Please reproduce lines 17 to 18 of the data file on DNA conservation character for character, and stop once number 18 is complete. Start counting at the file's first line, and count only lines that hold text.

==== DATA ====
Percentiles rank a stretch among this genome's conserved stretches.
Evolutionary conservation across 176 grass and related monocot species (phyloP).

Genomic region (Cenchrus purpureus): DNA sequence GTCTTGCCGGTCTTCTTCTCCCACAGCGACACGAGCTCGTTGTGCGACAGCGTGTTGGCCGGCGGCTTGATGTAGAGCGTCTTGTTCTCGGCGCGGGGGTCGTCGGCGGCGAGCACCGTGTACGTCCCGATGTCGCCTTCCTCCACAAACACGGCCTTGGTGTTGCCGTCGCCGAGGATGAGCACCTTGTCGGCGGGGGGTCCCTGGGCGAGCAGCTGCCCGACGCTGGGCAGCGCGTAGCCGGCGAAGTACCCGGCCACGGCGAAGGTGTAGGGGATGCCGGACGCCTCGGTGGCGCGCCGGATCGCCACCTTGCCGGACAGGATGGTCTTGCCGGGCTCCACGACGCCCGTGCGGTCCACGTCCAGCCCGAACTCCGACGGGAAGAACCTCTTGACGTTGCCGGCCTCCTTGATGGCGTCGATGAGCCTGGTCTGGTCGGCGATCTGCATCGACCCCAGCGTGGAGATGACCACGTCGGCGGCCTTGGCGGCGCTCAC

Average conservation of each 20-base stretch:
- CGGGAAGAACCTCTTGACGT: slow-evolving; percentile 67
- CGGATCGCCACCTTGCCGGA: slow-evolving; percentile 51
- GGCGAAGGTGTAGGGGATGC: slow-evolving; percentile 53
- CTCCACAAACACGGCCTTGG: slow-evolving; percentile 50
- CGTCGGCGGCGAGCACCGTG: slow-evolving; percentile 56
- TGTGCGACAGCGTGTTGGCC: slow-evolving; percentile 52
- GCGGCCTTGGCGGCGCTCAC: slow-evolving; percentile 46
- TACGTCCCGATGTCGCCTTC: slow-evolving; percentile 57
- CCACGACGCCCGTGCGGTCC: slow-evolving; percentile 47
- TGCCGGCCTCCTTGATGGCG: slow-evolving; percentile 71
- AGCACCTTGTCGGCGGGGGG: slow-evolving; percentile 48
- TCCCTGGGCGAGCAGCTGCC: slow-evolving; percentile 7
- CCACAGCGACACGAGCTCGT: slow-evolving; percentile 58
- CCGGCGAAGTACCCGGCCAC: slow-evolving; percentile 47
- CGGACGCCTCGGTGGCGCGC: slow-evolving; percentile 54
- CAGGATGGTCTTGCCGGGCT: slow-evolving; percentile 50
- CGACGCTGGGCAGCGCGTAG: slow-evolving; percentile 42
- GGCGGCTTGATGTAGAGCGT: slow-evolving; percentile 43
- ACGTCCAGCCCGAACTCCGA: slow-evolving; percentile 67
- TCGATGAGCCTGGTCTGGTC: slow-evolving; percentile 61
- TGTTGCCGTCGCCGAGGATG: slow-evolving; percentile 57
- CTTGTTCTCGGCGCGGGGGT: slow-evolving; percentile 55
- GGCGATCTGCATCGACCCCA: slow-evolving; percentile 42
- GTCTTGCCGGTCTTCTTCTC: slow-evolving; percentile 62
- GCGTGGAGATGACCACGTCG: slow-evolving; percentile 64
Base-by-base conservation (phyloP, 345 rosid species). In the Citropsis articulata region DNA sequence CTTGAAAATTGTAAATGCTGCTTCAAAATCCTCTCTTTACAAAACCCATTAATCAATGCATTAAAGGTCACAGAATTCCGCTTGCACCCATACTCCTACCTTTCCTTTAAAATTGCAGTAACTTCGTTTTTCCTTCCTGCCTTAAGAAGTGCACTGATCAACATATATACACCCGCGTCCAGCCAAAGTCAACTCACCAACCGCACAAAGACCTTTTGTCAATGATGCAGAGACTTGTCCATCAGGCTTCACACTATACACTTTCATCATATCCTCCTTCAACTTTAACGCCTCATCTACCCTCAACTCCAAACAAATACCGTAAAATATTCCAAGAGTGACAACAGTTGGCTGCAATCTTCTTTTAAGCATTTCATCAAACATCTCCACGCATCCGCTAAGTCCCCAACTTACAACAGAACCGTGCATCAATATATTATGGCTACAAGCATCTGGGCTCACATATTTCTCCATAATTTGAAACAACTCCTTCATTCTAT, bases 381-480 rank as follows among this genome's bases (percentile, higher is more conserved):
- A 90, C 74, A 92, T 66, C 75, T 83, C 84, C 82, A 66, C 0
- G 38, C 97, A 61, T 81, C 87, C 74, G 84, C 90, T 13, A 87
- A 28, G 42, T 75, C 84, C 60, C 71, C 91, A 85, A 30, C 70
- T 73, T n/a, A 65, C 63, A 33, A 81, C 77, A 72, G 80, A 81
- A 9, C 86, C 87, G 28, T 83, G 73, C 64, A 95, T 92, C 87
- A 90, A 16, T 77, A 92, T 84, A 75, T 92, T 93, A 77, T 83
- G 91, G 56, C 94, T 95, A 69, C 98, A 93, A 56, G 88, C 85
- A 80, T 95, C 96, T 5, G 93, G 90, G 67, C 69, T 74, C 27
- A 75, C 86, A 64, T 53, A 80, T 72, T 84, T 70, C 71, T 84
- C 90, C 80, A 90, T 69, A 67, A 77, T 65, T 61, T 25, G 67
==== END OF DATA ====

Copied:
- CCACAGCGACACGAGCTCGT: slow-evolving; percentile 58
- CCGGCGAAGTACCCGGCCAC: slow-evolving; percentile 47